The Media Landscape — Earned, Owned, Paid
Why PR and the media are more important than ever
I get to talk to a lot of senior management and marketing people at all kinds of different companies in the broadcast technology market. These companies run the full gamut from brand-new startups to well-established, privately held companies to large public enterprises, and, of course, the medium-sized companies that seem to be at the core of the industry around the globe. So I hear a lot of different viewpoints on the role of PR and the trade media today.
We work with a good solid base of companies that “get it” — they get that PR and the media are very important to their communications mix. They get that PR not only helps sell product in the long term, but also builds value overall by raising awareness of the company in the industry as a whole. PR puts your name in front of potential customers, which is great. Seeing your name and accomplishments also makes current customers feel good about their purchases and gives them continued confidence. A good story in the press inspires employees, dealers, and resellers. It can give everyone in the “ecosystem-that-is-your-brand” a sense of pride and accomplishment, and building on that kind of energy can make a company really great.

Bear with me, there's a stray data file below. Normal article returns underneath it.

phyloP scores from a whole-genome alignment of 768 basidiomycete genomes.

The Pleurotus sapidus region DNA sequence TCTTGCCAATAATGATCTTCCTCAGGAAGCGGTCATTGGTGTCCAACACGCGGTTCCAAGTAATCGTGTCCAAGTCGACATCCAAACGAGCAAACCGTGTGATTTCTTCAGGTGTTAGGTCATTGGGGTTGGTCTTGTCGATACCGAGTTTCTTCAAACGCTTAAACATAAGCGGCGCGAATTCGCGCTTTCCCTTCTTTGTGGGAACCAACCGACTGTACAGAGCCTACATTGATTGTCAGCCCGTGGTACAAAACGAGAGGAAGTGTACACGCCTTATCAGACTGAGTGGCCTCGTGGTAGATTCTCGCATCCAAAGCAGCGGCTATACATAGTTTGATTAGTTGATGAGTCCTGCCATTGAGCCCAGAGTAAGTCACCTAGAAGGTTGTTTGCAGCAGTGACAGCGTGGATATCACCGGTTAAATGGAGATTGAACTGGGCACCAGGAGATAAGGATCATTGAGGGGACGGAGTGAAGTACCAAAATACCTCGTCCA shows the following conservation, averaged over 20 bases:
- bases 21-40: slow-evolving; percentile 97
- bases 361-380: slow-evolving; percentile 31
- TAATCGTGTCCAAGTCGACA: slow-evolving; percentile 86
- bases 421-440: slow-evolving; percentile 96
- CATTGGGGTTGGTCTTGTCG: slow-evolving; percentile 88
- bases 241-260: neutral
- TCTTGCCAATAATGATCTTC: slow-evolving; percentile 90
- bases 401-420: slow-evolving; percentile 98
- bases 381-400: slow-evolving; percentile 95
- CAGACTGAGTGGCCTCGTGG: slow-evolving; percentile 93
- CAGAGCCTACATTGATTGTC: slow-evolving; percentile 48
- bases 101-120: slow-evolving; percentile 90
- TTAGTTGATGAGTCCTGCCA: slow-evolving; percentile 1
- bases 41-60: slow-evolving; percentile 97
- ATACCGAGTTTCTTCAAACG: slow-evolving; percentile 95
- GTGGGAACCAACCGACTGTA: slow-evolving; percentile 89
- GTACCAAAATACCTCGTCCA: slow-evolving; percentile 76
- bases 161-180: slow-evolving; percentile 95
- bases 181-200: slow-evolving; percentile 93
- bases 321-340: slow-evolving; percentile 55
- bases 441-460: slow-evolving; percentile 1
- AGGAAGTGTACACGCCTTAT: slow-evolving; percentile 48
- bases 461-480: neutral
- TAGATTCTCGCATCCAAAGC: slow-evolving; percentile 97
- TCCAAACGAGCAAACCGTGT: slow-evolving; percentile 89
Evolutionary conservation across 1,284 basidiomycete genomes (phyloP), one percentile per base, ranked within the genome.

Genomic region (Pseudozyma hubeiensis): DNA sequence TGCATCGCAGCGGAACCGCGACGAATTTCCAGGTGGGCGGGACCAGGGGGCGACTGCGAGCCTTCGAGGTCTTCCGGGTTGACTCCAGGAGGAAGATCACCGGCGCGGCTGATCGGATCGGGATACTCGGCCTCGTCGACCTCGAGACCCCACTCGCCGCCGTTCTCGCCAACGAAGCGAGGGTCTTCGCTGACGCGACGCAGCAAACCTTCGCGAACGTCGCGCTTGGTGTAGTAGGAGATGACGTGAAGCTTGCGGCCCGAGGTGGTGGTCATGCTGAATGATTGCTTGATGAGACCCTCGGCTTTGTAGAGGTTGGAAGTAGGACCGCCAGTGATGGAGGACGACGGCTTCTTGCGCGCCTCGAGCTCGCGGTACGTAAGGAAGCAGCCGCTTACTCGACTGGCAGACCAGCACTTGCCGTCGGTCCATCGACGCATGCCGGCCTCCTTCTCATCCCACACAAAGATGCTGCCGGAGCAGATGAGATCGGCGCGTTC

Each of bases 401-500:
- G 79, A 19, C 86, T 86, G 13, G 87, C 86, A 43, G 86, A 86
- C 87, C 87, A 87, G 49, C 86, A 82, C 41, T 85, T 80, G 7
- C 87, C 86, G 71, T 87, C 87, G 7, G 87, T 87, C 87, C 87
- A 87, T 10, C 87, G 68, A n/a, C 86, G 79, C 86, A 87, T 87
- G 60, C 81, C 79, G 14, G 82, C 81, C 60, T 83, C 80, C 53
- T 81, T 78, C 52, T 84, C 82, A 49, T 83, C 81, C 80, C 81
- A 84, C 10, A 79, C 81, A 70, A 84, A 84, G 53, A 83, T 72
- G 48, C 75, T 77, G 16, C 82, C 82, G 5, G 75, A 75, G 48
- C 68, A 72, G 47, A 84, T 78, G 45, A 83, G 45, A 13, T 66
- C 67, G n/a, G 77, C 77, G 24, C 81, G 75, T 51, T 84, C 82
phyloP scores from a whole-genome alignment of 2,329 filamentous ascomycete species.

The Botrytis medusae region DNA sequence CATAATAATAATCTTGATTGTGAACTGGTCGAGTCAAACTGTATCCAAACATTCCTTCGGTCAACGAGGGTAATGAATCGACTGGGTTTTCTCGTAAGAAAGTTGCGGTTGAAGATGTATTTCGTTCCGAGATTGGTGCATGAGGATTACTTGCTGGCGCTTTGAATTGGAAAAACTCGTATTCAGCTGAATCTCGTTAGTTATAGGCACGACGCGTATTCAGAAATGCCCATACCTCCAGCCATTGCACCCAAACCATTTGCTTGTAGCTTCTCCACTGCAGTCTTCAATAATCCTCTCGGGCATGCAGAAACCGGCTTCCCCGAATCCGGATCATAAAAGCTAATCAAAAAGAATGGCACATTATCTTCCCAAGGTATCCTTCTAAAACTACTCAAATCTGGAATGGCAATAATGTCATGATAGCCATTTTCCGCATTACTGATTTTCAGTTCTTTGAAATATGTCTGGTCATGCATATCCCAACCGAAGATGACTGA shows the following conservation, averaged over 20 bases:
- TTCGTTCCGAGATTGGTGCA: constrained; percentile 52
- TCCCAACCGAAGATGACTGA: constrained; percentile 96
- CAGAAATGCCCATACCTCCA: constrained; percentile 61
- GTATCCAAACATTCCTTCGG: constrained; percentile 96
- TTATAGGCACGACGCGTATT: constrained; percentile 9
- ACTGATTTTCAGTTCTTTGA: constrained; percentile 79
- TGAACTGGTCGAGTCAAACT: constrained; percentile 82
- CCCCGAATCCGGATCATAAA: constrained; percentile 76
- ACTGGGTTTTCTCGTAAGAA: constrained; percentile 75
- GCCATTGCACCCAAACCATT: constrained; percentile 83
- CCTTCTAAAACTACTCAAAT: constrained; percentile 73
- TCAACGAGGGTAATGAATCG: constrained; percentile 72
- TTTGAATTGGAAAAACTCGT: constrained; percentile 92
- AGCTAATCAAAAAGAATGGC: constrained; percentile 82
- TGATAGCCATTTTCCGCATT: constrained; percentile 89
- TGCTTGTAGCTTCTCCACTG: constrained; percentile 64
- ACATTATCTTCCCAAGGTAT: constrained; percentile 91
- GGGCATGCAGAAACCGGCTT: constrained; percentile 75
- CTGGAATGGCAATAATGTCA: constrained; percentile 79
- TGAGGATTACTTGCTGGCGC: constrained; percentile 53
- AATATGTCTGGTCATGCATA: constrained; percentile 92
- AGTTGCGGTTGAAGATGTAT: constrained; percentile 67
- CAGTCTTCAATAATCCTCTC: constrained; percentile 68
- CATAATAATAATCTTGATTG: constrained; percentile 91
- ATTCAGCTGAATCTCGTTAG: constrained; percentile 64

That’s my pitch.
But not everyone’s buying it.
There’s an undercurrent of crankiness among some marketeers and C-suite folks who think PR isn’t worth the investment. Nor advertising, for that matter. They think that the trade press is a relic of another generation, and it’s not the way to reach the market anymore. There’s an attitude among some that “if you tweet it, they will come.” Or just send out an email blast, and magic will happen.
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